Like most of Mr. Cunningham’s works, it depicts no dramatic situation, yet is rich in atmosphere. A quiet dance to a score by John Cage that consists of soft, gurgling sounds, Inlets 2 evokes the peace of bodies of water.
Serenity was established at the outset when women stepped slowly on stage. In contrast, the men often moved with wide strides. Alan Good even loped as if his bare feet wore invisible seven-league boots. But quick phrases usually led to moments of calm. Because new actions were constantly born from such moments, repose never implied inertia. Things were always happening. Yet they happened in their own good time.
The New York Times, 5 March 1988
Inlets 2 is the successor to Inlets, and premiered on the same bill as its companion piece, Roaratorio in 1983. Both Inlets and Inlets 2 employ the use of chance operations to determine the order of 64 movements, and are two of Merce’s best-known nature studies. The choreography is commonly considered to be about the climate and topography of the Northwest: Cunningham was raised in Centralia, Washington and frequently utilizes aspects of nature in his work – and the titles (Inlets and Inlets 2) evoke the landscape of Puget Sound. The music is Cage’s original score for Inlets; Mark Lancaster designed new costumes for Inlets 2 – leotards and tights in gray, blue, or brown, over which some of the women wear tulle skirts.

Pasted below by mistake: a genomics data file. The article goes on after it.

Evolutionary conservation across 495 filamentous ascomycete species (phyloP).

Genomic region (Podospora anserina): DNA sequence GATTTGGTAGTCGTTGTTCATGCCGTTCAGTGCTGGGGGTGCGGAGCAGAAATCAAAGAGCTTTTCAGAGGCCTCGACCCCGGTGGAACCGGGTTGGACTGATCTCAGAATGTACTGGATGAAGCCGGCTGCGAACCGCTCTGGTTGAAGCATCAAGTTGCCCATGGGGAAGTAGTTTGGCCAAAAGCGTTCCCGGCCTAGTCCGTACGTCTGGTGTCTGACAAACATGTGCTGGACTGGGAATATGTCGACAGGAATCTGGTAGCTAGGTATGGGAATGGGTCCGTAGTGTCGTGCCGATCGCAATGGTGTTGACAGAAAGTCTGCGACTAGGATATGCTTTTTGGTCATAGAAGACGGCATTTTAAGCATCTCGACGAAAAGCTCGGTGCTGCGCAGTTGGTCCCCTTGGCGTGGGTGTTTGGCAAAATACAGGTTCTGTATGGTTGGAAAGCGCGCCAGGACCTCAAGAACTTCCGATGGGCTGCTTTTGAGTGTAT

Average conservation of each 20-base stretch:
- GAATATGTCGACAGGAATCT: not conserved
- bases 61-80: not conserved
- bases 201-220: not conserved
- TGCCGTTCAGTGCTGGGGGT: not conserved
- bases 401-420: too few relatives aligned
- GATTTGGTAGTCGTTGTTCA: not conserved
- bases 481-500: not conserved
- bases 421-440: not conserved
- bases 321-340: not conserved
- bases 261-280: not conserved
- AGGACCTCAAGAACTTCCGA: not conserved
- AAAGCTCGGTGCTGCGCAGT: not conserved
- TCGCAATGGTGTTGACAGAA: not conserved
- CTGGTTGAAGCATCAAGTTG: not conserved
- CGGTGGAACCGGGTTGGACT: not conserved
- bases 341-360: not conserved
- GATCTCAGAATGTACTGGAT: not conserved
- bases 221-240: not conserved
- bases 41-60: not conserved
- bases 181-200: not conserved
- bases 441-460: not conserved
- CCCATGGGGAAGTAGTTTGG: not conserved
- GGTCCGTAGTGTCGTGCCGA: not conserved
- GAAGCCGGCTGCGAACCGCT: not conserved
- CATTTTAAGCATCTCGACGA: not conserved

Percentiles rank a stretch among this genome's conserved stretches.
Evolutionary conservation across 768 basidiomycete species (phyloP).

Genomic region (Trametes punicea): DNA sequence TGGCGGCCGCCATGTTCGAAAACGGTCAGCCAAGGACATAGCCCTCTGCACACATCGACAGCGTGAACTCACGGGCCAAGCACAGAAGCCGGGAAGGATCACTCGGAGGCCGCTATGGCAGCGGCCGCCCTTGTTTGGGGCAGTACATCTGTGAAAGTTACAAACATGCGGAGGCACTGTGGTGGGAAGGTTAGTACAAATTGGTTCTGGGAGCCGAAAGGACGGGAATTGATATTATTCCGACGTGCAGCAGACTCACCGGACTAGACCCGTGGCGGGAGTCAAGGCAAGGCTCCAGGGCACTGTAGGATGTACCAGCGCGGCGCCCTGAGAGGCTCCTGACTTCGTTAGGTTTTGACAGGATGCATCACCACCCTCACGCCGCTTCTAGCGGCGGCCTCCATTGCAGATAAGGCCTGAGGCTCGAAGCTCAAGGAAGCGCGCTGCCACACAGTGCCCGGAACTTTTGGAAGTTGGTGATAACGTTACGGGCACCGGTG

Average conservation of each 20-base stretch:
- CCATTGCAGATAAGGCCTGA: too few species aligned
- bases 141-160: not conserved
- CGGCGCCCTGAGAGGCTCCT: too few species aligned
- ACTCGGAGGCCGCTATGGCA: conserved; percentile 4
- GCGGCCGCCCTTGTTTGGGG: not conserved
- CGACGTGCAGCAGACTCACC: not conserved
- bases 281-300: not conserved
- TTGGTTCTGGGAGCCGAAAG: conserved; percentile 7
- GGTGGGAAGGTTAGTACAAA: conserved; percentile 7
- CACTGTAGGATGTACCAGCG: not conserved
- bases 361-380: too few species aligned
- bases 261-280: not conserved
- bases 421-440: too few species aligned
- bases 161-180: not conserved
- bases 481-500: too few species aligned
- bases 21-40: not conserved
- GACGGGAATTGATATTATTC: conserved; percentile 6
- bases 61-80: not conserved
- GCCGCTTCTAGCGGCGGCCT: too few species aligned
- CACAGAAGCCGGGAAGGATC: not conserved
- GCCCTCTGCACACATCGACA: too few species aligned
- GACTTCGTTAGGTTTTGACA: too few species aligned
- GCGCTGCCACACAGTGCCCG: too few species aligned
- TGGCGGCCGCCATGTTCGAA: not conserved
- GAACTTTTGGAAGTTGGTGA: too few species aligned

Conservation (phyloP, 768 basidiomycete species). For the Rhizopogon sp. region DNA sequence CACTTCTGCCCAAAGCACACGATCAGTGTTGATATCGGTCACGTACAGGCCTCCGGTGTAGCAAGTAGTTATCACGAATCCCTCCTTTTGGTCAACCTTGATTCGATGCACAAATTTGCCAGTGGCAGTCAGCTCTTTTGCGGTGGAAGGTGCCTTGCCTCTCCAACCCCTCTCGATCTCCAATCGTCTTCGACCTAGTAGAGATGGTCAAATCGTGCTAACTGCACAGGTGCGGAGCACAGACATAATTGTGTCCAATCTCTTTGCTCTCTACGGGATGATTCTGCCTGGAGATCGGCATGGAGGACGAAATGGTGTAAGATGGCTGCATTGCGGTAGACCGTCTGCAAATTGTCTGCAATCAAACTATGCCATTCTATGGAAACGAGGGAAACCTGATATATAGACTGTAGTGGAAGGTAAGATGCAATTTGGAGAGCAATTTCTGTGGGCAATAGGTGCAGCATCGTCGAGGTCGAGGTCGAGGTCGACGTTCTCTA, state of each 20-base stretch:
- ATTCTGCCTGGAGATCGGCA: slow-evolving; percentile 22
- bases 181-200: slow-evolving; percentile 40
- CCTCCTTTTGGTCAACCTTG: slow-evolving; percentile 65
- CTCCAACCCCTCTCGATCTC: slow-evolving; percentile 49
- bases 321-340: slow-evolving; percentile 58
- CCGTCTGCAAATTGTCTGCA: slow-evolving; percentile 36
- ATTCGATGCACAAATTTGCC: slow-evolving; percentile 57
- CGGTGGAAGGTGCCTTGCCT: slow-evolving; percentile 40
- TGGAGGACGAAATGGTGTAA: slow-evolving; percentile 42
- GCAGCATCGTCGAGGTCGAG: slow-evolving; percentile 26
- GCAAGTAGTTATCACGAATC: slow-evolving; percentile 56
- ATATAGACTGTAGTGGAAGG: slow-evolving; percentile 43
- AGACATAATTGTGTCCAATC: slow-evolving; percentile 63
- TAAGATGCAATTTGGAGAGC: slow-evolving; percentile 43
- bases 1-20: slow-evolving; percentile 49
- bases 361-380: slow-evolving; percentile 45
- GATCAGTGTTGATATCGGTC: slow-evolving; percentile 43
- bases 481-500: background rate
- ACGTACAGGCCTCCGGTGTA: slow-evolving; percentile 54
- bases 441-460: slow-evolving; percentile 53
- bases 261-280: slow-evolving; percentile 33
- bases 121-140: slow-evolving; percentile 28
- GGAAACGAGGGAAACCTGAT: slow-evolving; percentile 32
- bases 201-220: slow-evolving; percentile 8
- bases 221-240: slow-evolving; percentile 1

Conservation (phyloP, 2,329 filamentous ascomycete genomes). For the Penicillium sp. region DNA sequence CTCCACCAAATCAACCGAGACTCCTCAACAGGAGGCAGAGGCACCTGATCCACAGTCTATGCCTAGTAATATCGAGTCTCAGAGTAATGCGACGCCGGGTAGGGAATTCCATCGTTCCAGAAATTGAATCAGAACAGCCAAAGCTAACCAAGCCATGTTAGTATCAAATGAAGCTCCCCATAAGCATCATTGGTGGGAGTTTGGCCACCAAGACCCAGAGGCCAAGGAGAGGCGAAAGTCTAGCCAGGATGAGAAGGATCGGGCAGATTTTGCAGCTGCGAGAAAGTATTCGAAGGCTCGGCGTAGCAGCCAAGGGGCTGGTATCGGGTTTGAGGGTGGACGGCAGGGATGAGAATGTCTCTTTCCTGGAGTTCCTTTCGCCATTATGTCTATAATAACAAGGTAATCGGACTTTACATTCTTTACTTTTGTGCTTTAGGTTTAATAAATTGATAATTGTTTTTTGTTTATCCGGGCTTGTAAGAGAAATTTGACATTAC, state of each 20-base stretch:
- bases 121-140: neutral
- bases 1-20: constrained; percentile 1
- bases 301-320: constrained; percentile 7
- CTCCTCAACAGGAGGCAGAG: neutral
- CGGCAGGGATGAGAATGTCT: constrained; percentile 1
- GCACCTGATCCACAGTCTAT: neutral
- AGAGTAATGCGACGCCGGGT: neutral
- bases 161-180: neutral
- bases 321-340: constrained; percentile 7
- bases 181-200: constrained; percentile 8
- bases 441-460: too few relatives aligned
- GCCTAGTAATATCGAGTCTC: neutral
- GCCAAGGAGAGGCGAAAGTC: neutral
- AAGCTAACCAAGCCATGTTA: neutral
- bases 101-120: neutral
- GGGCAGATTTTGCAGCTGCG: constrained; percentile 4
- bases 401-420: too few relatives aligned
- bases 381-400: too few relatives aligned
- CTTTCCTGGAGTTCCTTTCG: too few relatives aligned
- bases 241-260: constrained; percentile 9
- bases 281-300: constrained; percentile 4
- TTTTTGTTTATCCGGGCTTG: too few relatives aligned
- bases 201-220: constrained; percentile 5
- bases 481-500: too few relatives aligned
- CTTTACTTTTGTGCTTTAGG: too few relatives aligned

Choreography Merce Cunningham
Reconstruction Robert Swinston
Music John Cage Inlets (1977)
Dancers Anna Chirescu, Adrien Mornet, Catarina Pernao, Flora Rogeboz, Carlo Schiavo, Claire Seigle-Goujon, Lucas Viallefond
Original décor, costumes, lighting Mark Lancaster
Courtesy of the Merce Cunningham Trust, the support of the John Cage Trust and Peters editions